Last year I submitted DNA kits to different companies for both myself, my brother and my son. Our Native American ancestry was confirmed through DNA which was like icing on the cake.
Here is a brief excerpt from Chapter 3 of my book The Van Slyke Family in America: A Genealogy of Cornelise Antonissen Van Slyke, 1604-1676 and his Mohawk Wife Ots-Toch, including the story of Jacques Hertel, 1603-1651, Father of Ots-Toch and Interpreter to Samuel de Champlain REVISED EDITION published May 2010.
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Caveat: Please take the use of the word "princess" with a grain of salt. It was common for 19th century writings to romanticize Native American women in particular, assigning daughter of a chief status to them. Ots-Toch was in fact fathered by Jacques Hertel, a French interpretor to Samuel de Champlain. It is not known who her Mohawk mother was.
Little is known of the wife of Cornelis Van Slyke. Even her name, Ots-Toch, is clouded in controversy, with some writing it as Alstock. One word in the Mohawk language which may provide a clue to her name is "Otsihsto" meaning "the stars". "Otsihsto" is pronounced so that the sound is similar to "Asistock". It must be remembered that her name was recorded phonetically from verbal accounts and it is quite possible that Otsihsto is the correct interpretation of Ots-Toch's name. Her date of birth is unknown, although it is estimated as circa 1622. There is argument over her heritage and her parents.There were many original records pertaining to Ots-Toch. As an example here is one given in my book as found in land records of 1713 for Harmen Van Slyke, grandson of Ots-Toch.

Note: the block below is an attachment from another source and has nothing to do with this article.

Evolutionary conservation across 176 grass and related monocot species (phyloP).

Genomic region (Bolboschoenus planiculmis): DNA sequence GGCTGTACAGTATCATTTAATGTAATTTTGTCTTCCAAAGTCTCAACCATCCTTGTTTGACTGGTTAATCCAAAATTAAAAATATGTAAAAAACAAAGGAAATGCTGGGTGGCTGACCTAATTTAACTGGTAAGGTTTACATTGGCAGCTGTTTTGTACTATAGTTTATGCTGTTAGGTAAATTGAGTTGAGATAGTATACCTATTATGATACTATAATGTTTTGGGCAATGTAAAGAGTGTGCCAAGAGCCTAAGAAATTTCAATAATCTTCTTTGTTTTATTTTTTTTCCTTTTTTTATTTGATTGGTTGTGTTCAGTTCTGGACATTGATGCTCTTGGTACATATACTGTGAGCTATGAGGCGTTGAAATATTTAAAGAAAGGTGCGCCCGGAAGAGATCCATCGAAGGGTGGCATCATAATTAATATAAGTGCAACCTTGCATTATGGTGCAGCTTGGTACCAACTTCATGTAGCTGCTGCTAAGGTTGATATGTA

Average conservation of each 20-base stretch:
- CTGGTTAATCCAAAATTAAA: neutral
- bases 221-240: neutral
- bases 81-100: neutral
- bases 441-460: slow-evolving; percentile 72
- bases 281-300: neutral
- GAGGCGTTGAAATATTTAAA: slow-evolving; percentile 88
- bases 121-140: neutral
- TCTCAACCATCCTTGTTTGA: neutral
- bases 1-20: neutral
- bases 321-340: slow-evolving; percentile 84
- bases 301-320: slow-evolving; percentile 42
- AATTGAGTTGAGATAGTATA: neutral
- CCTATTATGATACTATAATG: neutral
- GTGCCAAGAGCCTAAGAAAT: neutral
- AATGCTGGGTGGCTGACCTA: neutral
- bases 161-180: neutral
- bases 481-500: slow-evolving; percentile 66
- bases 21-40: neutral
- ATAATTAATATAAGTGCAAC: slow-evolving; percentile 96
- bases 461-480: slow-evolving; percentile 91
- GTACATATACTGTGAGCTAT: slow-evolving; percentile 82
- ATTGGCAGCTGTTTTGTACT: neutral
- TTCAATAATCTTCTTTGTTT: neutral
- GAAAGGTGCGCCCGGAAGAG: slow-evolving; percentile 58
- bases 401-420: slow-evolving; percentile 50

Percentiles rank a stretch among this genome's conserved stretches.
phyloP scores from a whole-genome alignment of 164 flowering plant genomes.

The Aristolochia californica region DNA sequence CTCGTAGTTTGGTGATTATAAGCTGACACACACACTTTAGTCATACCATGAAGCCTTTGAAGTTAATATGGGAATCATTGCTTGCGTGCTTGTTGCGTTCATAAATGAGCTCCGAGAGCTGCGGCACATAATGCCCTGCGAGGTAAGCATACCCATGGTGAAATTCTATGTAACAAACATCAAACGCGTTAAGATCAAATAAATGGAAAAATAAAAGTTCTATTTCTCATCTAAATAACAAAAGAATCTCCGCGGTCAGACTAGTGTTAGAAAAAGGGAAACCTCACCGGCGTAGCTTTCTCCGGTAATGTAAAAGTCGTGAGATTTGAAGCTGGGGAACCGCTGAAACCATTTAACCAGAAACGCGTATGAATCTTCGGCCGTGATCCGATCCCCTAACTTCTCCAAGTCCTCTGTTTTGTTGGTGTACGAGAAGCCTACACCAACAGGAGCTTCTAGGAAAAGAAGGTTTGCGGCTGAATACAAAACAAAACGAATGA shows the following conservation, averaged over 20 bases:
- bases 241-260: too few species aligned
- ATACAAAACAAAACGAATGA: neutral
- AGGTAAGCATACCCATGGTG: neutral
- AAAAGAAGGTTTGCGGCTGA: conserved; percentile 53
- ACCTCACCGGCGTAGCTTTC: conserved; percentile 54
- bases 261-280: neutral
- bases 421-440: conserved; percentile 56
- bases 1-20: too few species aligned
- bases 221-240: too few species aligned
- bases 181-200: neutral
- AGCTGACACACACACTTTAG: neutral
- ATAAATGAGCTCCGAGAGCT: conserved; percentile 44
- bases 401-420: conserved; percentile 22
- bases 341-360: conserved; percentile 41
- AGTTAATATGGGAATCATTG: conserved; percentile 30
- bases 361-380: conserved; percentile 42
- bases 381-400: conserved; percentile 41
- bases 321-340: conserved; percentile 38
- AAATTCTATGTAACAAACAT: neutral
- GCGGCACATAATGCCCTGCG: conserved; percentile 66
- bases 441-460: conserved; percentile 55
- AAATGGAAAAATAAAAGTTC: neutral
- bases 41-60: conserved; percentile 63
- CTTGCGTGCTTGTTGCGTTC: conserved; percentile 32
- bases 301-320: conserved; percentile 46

There are two prevalent theories of Ots-Toch's heritage, one that she was a full-blooded Mohawk of the Turtle Clan, the daughter of a Mohawk chief or Sachem.  The second theory is that Ots-Toch was the daughter of a French trapper, Jacques Hertel and a full-blooded Mohawk Princess.  The use of the word "Princess" would imply that Ots-Toch's mother was the daughter of the Sachem or chief of her tribe.According to Nelson Greene and other sources, Ots-Toch was "wild and savage like her mother".  Ouida Blanthorn, in her genealogy of Cornelis Van Slyck and his descendants written 1973, states that Ots-Toch was a "half-French, half-Indian maiden of compelling grace and beauty, whose mother was a Mohawk princess [sic] and whose father, Jacques Hartell [sic] was a French trader."
Harmen was a Captain in a Schenectady Company in 1714 and an Indian trader in 1724. He received a grant of 300 morgens of land at Canajoharie NY from the Mohawks because
"his grandmother was a right Mohawk woman" and "his father born with us at Canajoharie". His father was Jacques Cornelise, son of Ots-Toch, the half French, half Mohawk woman who married his father Cornelis Antonissen.
The deed conveyed 12 Jan. 1713 and consisting of 2000 acres, stated:
"in consideration of ye love, good will and affection which
we do bear toward our loving cozen and friend Capt. Harmon
Van Slyke of Schenectady, aforesaid, whose grandmother was a
right Mohawk squaw and his father born with us in the above
said Kanajoree [Canajoharie].......it being his the said
Harmen Van Slyke's by right of inheritance from his father"